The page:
“I’m going to have to lay down.”
My husband’s eyes went wide, anticipating perhaps a bit of embarrassment for us both if I did so, right in the middle of the church service. I weighed my options: one, go to a back pew (assuming there was one empty) and lay down there with the risk that someone would be alarmed by the pregnant lady stretched out alone and would feel the need to intervene, two, go find somewhere in the lobby to lay down with the risk that someone would be even more greatly alarmed to find a pregnant lady on the floor, or three, stretch out right beside my husband on the pew and hope that any alarm would be mitigated by the proximity (and calm) of said husband.
See, I couldn’t breathe.
Standing or sitting there was an unbearable tightness across my chest, something I had woken up to, a small and closed-in feeling in my lungs. Breathless. I had to stretch out. Now. So I did. And the sermon floated over me and I drew truth and air in. I love to worship laid out prostrate, but this was not quite that, this was more a desperate flop, a bid for air.
It’s a vulnerable feeling, to be pregnant. There are bodily discomforts which can strip one of the ability to walk well, to eat normally, to sleep soundly, to make it more than an hour without needing a restroom. There are fears about delivery, about the health of the baby, about whether the pain will swallow one whole. Most of all, though, it is the inherent vulnerability of loving. I have growing just under my skin a soul that I would die for, that I have surging waves of love for, and that is by no means guaranteed to me. Maybe that is what miscarriage does to a mother’s heart. Two cups are put before me, one bitter and one sweet, and I’m not told which one I’ll have to drink. I wrap my arms around my swollen belly, I curl around that life.
We’re all vulnerable, though, aren’t we? If we didn’t feel that way with our friends and family going through cancers of all sorts, or divorce, or other tragedies, the news would certainly fill in the gap with some harrowing concern. I feel it each time the bus pulls away from the curb bearing three of my dear children away, away from my gaze and my protective arms to shield them from dangers, moral and material. We are vulnerable, flesh and blood creatures, so easily snuffed out, so infinitely valuable.
“For in him we live and move and have our being.’ As some of your own poets have said, ‘We are his offspring.'”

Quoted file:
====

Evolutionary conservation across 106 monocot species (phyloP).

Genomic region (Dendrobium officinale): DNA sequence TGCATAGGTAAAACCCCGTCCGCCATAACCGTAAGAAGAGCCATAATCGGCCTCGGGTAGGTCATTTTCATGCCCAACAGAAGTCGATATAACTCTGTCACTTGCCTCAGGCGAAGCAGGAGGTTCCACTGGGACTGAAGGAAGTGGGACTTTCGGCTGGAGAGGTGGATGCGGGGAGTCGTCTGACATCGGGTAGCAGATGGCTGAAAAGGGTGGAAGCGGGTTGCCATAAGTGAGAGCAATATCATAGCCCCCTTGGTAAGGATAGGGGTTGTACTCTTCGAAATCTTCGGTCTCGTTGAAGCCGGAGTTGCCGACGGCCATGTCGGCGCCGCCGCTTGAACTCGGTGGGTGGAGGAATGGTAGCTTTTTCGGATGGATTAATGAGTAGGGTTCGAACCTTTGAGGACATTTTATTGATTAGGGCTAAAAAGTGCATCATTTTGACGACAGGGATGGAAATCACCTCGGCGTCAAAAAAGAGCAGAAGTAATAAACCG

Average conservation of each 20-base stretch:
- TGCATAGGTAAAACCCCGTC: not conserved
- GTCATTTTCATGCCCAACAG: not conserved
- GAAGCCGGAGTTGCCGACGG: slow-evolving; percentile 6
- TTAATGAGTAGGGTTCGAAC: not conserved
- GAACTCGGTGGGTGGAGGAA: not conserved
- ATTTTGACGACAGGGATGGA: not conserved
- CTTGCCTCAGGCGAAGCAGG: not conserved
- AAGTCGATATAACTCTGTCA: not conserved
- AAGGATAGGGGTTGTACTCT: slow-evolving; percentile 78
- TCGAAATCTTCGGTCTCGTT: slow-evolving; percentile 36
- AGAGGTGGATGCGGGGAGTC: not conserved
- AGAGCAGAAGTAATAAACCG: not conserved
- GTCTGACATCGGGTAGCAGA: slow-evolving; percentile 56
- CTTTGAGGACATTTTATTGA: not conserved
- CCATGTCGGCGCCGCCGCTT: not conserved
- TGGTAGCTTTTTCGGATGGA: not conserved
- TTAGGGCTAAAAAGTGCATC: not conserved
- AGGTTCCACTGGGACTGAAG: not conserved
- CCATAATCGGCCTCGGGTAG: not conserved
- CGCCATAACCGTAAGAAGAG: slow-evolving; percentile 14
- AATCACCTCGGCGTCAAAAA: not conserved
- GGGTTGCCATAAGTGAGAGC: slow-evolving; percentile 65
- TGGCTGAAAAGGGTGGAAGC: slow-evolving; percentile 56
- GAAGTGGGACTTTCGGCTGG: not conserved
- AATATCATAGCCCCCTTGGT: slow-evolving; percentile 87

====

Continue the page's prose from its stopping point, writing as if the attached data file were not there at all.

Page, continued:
Each breath, each contraction of the heart, each blink of the eye, each message sent zipping from nerve to brain, all of it held, by Him. Enabled by Him. And He is not a god of guarantees. He doesn’t give us a contract for a long and healthy life, He gives us the invitation to love, for however long we are here, vulnerably like He does.
“In his hand is the life of every creature and the breath of all mankind.” -Job 12:10
Knowing our shared fragility, let us be unafraid to lay down, to be seen as in need, to be found vulnerable. Let’s not be embarrassed. Sometimes you just have to breathe. And that can’t always be done sitting or standing respectably. We have to set aside pride to find needed relief. And laying down? It’s so close to laying prostrate, so close to fully-laid-out worship and reverence and surrender. In a fire you need to crawl below the smoke to find air. In the spiritual walk, you’ll need at times to go low, to be humbled, to be seen on your belly and gasping. Even our Lord found that place as he awaited the tortures to come on the cross.
“And going a little farther he fell on his face and prayed, saying, ‘My Father, if it be possible, let this cup pass from me; nevertheless, not as I will, but as you will.'”
And do you know the miracle of it? When you do lay down? There and then you find the hands reached out in concern, there you find the prayers whispered over you, there you find the church at it’s best. You find God in the caring of the assembled Body. And also? You help others find the floor. To find a way down where the air is, where the healing is. They feel the soul-deep permission to admit their needs and their weaknesses.
I could stand for the closing song. My lungs had been filled and the tightness had eased and I could sing again.